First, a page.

Between the high-pressure line 13 and the first pressure chamber 25, in this exemplary embodiment, a hydraulic pressure booster 57 is provided. The pressure booster 57 essentially comprises a stepped piston 59, which on one side defines a low-pressure chamber 61 and on the other a high-pressure chamber 63. The low-pressure chamber 61 communicates hydraulically with the common rail 114 via the high-pressure line 13. Via a line 65, which extends through the closure element 11, the nozzle body 3, and the outer nozzle needle 5, the high-pressure chamber 63 communicates with the first pressure chamber 25. The high-pressure chamber 63 is filled via a check valve 67, which is disposed between the high-pressure line 13 and the high-pressure chamber 63. A diversion chamber 69 of the pressure booster 57 communicates hydraulically with either the common rail 114 or the fuel return 15 via a 3/2-way valve 71. In the diversion chamber 69, a closing spring 74 is provided, which moves the stepped piston 59 upward in the switching position of the 3/2-way valve 71 shown in FIG. 2, which causes a reduction in size of the low-pressure chamber 61 and an increase in size of the high-pressure chamber 63. As soon as the 3/2-way valve 71 is switched over, causing the diversion chamber 69 to communicate hydraulically with the fuel return 15, the stepped piston 59 is moved downward in terms of FIG. 2, because the hydraulic forces operative in the low-pressure chamber 61 are greater than the hydraulic forces operative in the high-pressure chamber 63. As a consequence, the pressure in the first pressure chamber 25 rises, so that the hydraulic force acting on the first pressure shoulder 23 is greater than the hydraulic force exerted by the first control chamber 31 and than the force exerted on the inner nozzle needle 7 by a closing spring 73 located in the first control chamber 31. As a consequence of this, the inner nozzle needle 7 lifts from its first nozzle needle seat 21. When the inner nozzle needle 7 lifts from its sealing seat, the volume of the first control chamber 31 decreases. The fuel positively displaced as a result flows back into the high-pressure line 13 via the supply bore 27. Because of the simultaneous volumetric increase of the low-pressure chamber 61 of the pressure booster 57, the high-pressure line 13 is capable of absorbing the quantity of fuel positively displaced out of the first control chamber 31.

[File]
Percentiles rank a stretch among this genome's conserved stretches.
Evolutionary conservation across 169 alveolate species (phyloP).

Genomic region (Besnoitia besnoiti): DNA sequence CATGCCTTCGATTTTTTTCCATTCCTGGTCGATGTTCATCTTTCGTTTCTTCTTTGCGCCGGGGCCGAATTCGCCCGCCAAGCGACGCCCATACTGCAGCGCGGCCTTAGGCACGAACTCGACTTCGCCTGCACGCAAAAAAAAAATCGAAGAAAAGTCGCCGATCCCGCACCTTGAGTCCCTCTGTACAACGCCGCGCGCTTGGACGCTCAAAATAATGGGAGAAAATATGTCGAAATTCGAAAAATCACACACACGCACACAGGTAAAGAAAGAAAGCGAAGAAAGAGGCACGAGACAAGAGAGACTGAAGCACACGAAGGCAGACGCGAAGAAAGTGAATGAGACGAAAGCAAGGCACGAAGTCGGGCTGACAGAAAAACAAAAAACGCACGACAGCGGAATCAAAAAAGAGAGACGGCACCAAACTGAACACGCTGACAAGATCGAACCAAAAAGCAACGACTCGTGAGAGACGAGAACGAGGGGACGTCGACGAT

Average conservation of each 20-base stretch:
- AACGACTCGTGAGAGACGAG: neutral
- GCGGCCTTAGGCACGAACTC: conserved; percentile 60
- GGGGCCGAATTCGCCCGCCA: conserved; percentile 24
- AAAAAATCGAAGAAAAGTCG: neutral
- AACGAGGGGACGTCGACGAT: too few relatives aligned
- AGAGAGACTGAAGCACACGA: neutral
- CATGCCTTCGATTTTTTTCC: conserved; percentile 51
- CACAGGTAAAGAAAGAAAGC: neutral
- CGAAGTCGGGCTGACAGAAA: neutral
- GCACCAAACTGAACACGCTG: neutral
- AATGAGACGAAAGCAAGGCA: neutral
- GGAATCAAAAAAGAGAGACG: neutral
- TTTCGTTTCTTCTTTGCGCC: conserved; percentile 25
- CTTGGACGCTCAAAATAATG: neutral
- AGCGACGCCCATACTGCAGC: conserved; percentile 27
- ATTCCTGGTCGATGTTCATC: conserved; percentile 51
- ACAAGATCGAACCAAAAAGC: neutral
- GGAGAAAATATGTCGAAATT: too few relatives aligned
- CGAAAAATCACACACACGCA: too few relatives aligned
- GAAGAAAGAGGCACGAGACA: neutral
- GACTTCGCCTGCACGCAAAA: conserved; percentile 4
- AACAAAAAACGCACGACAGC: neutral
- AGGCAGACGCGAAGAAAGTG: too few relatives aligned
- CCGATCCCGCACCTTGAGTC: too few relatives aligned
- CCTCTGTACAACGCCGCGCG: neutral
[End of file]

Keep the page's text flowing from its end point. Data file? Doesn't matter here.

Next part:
In the second exemplary embodiment, shown in FIG. 2, of a fuel injection nozzle 1 of the invention, the inner nozzle needle 7 opens under pressure control, so that a first inlet throttle and a first outlet throttle are not necessary.

In this exemplary embodiment, the inner nozzle needle 7 has only two diameters (D1 and D2). The closing force is brought to bear, as already noted, by the closing spring 73. This conception can also be employed in the exemplary embodiment of FIG. 1.

In this exemplary embodiment, the second control chamber 49 is supplied with fuel via a second inlet throttle 51, and the second inlet throttle 51 establishes a hydraulic communication between the first control chamber 31 and the second control chamber 49. In this exemplary embodiment, the closure element 11 is embodied in two parts. This is indicated in FIG. 2 by the reference numerals 11 a and 11 b. Because of the two-part embodiment of the closure element 11, any slight eccentricity of the stepped center bore 17 relative to the stepped center bore 41 can be compensated for. Moreover, this simplifies the production of the closure element 11.